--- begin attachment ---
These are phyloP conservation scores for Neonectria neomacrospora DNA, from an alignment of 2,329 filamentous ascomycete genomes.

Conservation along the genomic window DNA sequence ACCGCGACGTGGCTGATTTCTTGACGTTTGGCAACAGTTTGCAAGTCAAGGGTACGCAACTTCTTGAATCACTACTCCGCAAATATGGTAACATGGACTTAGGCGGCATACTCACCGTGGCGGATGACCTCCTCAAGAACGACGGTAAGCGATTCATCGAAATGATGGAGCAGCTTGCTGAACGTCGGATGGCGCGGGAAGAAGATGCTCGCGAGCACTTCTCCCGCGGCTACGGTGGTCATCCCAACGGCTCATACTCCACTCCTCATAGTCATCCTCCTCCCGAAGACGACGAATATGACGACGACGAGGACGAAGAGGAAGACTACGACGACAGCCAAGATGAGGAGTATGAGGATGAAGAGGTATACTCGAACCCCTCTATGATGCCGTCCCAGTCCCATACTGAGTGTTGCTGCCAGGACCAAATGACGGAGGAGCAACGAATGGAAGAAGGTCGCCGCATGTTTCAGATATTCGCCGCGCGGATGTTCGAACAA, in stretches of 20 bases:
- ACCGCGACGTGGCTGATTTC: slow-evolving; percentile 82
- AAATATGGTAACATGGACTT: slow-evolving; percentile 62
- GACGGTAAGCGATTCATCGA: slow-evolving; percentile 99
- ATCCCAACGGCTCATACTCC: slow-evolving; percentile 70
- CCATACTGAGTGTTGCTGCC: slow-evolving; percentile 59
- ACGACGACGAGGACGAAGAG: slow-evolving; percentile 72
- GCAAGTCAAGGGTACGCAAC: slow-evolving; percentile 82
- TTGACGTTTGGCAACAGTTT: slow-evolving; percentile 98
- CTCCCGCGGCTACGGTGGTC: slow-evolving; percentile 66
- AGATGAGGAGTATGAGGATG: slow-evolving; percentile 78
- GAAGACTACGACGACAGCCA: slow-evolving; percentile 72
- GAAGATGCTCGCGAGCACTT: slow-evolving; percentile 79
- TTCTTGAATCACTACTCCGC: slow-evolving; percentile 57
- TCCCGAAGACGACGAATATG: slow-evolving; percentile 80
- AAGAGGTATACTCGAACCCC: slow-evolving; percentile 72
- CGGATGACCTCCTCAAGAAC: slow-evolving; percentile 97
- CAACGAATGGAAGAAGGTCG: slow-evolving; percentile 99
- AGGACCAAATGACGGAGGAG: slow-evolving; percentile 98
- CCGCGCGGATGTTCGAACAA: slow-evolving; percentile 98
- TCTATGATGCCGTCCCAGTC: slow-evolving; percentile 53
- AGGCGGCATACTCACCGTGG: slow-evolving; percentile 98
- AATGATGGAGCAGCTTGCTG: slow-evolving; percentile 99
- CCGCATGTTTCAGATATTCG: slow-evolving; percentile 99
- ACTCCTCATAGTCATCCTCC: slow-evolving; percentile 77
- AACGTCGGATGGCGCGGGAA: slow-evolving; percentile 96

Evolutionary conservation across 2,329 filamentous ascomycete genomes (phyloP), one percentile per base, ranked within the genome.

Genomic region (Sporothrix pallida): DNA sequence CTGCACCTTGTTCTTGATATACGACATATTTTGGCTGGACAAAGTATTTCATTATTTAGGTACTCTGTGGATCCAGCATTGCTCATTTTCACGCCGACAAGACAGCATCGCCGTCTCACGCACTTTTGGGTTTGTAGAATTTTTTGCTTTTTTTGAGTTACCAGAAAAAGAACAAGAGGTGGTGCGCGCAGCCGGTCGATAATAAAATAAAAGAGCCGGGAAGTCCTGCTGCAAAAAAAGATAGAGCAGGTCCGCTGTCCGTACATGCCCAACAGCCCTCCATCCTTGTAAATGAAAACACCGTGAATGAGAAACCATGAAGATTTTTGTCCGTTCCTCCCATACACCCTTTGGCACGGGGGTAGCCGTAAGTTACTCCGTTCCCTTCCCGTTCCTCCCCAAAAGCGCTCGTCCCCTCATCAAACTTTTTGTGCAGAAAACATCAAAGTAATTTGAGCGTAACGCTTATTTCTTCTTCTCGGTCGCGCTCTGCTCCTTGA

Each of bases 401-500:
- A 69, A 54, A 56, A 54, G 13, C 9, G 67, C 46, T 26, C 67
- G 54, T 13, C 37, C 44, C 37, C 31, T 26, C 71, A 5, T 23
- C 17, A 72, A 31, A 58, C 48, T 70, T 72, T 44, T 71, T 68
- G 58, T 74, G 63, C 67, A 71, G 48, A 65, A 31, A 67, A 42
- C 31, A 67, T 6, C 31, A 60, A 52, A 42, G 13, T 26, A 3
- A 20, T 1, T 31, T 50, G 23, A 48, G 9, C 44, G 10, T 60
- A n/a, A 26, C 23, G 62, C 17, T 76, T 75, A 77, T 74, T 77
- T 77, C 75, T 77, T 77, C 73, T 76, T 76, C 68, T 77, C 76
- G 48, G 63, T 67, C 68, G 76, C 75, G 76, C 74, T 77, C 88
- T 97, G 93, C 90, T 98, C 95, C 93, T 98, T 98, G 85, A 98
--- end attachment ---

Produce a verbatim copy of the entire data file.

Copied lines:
These are phyloP conservation scores for Neonectria neomacrospora DNA, from an alignment of 2,329 filamentous ascomycete genomes.

Conservation along the genomic window DNA sequence ACCGCGACGTGGCTGATTTCTTGACGTTTGGCAACAGTTTGCAAGTCAAGGGTACGCAACTTCTTGAATCACTACTCCGCAAATATGGTAACATGGACTTAGGCGGCATACTCACCGTGGCGGATGACCTCCTCAAGAACGACGGTAAGCGATTCATCGAAATGATGGAGCAGCTTGCTGAACGTCGGATGGCGCGGGAAGAAGATGCTCGCGAGCACTTCTCCCGCGGCTACGGTGGTCATCCCAACGGCTCATACTCCACTCCTCATAGTCATCCTCCTCCCGAAGACGACGAATATGACGACGACGAGGACGAAGAGGAAGACTACGACGACAGCCAAGATGAGGAGTATGAGGATGAAGAGGTATACTCGAACCCCTCTATGATGCCGTCCCAGTCCCATACTGAGTGTTGCTGCCAGGACCAAATGACGGAGGAGCAACGAATGGAAGAAGGTCGCCGCATGTTTCAGATATTCGCCGCGCGGATGTTCGAACAA, in stretches of 20 bases:
- ACCGCGACGTGGCTGATTTC: slow-evolving; percentile 82
- AAATATGGTAACATGGACTT: slow-evolving; percentile 62
- GACGGTAAGCGATTCATCGA: slow-evolving; percentile 99
- ATCCCAACGGCTCATACTCC: slow-evolving; percentile 70
- CCATACTGAGTGTTGCTGCC: slow-evolving; percentile 59
- ACGACGACGAGGACGAAGAG: slow-evolving; percentile 72
- GCAAGTCAAGGGTACGCAAC: slow-evolving; percentile 82
- TTGACGTTTGGCAACAGTTT: slow-evolving; percentile 98
- CTCCCGCGGCTACGGTGGTC: slow-evolving; percentile 66
- AGATGAGGAGTATGAGGATG: slow-evolving; percentile 78
- GAAGACTACGACGACAGCCA: slow-evolving; percentile 72
- GAAGATGCTCGCGAGCACTT: slow-evolving; percentile 79
- TTCTTGAATCACTACTCCGC: slow-evolving; percentile 57
- TCCCGAAGACGACGAATATG: slow-evolving; percentile 80
- AAGAGGTATACTCGAACCCC: slow-evolving; percentile 72
- CGGATGACCTCCTCAAGAAC: slow-evolving; percentile 97
- CAACGAATGGAAGAAGGTCG: slow-evolving; percentile 99
- AGGACCAAATGACGGAGGAG: slow-evolving; percentile 98
- CCGCGCGGATGTTCGAACAA: slow-evolving; percentile 98
- TCTATGATGCCGTCCCAGTC: slow-evolving; percentile 53
- AGGCGGCATACTCACCGTGG: slow-evolving; percentile 98
- AATGATGGAGCAGCTTGCTG: slow-evolving; percentile 99
- CCGCATGTTTCAGATATTCG: slow-evolving; percentile 99
- ACTCCTCATAGTCATCCTCC: slow-evolving; percentile 77
- AACGTCGGATGGCGCGGGAA: slow-evolving; percentile 96

Evolutionary conservation across 2,329 filamentous ascomycete genomes (phyloP), one percentile per base, ranked within the genome.

Genomic region (Sporothrix pallida): DNA sequence CTGCACCTTGTTCTTGATATACGACATATTTTGGCTGGACAAAGTATTTCATTATTTAGGTACTCTGTGGATCCAGCATTGCTCATTTTCACGCCGACAAGACAGCATCGCCGTCTCACGCACTTTTGGGTTTGTAGAATTTTTTGCTTTTTTTGAGTTACCAGAAAAAGAACAAGAGGTGGTGCGCGCAGCCGGTCGATAATAAAATAAAAGAGCCGGGAAGTCCTGCTGCAAAAAAAGATAGAGCAGGTCCGCTGTCCGTACATGCCCAACAGCCCTCCATCCTTGTAAATGAAAACACCGTGAATGAGAAACCATGAAGATTTTTGTCCGTTCCTCCCATACACCCTTTGGCACGGGGGTAGCCGTAAGTTACTCCGTTCCCTTCCCGTTCCTCCCCAAAAGCGCTCGTCCCCTCATCAAACTTTTTGTGCAGAAAACATCAAAGTAATTTGAGCGTAACGCTTATTTCTTCTTCTCGGTCGCGCTCTGCTCCTTGA

Each of bases 401-500:
- A 69, A 54, A 56, A 54, G 13, C 9, G 67, C 46, T 26, C 67
- G 54, T 13, C 37, C 44, C 37, C 31, T 26, C 71, A 5, T 23
- C 17, A 72, A 31, A 58, C 48, T 70, T 72, T 44, T 71, T 68
- G 58, T 74, G 63, C 67, A 71, G 48, A 65, A 31, A 67, A 42
- C 31, A 67, T 6, C 31, A 60, A 52, A 42, G 13, T 26, A 3
- A 20, T 1, T 31, T 50, G 23, A 48, G 9, C 44, G 10, T 60
- A n/a, A 26, C 23, G 62, C 17, T 76, T 75, A 77, T 74, T 77
- T 77, C 75, T 77, T 77, C 73, T 76, T 76, C 68, T 77, C 76
- G 48, G 63, T 67, C 68, G 76, C 75, G 76, C 74, T 77, C 88
- T 97, G 93, C 90, T 98, C 95, C 93, T 98, T 98, G 85, A 98